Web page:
After Enrica Rocca’s Borough Market Day, shopping, cooking and eating will never be the same    

Financial Times, 4 September 2004

“Don’t eat too much before you come because by the end of the day, you will be stuffed.” Enrica Rocca is making the final arrangements for her Borough Market Day, an inspired mixture of shopping, cooking and eating that has captivated Londoners since her arrival in the city from Cape Town two-and-a-half years ago.

Originally from Venice (though she has managed to slough off that city’s unflattering reputation for food), her cooking is archetypically Italian. Dishes comprise just two or three ingredients, chosen well, cooked simply and brought to the table with gusto. She has shelves of recipe books and there is probably a pair of scales in her kitchen somewhere, but neither make much of an appearance when you spend the day cooking with her. Measurements are made by eye, timing done by instinct. It’s all just like mamma used to make, or at least it is if your mamma was the kind of woman who wore black, went to mass every Sunday and had a neat trick with the evil eye.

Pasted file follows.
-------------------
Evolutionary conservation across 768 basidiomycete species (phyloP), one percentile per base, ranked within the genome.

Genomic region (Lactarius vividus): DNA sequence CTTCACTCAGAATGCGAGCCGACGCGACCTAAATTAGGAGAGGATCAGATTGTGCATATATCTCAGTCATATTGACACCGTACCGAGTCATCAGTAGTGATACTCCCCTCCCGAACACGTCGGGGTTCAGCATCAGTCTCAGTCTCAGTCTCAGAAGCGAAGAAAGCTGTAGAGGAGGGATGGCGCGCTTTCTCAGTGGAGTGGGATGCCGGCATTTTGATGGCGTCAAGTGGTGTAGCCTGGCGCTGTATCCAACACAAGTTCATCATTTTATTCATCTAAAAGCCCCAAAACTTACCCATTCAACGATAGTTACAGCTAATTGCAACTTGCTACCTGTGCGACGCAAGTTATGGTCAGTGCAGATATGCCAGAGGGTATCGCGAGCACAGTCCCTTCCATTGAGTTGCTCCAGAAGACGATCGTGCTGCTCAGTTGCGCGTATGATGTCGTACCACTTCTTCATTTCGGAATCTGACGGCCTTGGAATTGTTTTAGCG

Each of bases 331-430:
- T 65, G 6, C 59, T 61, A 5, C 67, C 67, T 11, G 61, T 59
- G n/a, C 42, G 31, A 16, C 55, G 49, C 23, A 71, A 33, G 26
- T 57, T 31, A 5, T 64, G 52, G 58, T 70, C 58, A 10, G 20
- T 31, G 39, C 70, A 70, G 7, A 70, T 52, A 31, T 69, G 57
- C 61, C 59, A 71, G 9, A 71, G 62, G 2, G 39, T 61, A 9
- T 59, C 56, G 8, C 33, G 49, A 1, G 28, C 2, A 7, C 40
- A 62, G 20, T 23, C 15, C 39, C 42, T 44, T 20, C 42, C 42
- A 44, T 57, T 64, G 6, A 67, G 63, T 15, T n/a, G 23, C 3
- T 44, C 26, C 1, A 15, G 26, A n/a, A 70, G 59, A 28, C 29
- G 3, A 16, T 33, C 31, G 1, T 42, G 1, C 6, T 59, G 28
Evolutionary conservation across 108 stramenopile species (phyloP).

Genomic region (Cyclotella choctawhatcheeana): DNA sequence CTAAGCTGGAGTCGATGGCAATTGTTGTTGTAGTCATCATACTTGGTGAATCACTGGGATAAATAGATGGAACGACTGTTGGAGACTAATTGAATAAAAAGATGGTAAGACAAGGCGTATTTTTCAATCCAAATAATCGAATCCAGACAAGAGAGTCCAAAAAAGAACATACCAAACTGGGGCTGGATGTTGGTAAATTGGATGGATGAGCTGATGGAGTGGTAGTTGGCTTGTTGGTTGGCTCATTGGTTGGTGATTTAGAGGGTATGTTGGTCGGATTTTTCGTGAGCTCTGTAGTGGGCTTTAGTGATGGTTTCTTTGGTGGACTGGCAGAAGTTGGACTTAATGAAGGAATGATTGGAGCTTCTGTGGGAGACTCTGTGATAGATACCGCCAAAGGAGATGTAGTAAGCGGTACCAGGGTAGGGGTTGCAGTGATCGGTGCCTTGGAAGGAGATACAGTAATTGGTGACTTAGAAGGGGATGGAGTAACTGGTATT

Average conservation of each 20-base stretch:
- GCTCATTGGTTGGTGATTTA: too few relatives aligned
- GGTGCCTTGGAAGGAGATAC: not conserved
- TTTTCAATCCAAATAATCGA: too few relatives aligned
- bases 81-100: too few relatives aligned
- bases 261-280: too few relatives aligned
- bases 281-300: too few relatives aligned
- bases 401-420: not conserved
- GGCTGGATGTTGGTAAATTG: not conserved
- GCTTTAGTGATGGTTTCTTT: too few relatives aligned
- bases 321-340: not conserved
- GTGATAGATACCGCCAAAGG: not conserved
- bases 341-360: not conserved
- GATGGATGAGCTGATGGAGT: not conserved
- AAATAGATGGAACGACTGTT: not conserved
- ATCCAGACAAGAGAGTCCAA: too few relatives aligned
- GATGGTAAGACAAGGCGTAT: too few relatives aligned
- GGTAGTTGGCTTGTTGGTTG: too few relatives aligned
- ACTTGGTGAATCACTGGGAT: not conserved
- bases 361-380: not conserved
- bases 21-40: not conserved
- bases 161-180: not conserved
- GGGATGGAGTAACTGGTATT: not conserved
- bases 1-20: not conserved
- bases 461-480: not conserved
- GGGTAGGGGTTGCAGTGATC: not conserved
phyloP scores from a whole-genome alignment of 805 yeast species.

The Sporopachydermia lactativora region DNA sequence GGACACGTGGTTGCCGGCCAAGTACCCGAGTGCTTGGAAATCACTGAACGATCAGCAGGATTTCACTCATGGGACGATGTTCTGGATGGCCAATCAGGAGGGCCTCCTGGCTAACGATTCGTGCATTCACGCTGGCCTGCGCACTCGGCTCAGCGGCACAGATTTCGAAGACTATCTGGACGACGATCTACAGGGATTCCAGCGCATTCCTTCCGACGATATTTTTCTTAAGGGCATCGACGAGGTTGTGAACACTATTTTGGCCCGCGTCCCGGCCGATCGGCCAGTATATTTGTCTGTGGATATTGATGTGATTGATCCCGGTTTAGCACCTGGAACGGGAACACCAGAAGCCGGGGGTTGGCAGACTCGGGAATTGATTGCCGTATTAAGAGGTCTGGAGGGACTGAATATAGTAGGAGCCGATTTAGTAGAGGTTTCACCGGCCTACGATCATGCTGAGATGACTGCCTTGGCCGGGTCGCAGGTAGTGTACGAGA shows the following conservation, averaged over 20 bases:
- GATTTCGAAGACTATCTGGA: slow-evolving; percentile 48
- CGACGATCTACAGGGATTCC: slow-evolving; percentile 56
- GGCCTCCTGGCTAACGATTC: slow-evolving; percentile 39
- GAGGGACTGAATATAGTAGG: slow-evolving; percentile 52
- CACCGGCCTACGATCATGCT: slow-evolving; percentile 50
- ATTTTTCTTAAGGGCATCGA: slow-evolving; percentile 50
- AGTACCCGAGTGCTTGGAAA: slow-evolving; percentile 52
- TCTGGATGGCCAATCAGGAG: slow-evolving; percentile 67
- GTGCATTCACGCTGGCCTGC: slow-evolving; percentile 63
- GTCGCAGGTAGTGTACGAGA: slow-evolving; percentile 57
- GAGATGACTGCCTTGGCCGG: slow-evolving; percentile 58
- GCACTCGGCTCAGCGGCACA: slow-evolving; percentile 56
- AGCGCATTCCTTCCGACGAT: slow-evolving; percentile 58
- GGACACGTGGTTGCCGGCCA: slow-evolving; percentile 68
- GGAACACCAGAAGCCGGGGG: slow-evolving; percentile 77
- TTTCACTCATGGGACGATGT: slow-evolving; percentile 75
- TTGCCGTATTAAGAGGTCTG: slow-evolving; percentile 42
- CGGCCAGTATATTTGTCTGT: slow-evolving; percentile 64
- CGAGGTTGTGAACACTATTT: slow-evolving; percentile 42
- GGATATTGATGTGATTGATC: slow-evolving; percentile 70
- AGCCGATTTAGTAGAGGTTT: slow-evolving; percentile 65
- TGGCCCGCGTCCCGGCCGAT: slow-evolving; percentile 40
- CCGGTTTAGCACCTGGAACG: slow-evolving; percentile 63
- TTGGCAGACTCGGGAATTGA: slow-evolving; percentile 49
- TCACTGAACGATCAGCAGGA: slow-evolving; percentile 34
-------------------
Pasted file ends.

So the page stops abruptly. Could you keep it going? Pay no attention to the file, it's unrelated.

Based in west London, Rocca teaches short courses (half-day, one-day, evenings) on antipasti, risotto, soups and so on, plus classes for men and for children, but her most popular courses by far are her two “market days”: Saturdays starting in Borough Market, south-east London’s foodie mecca, and, a more recent addition to her portfolio, Fridays at Portobello Market near her home.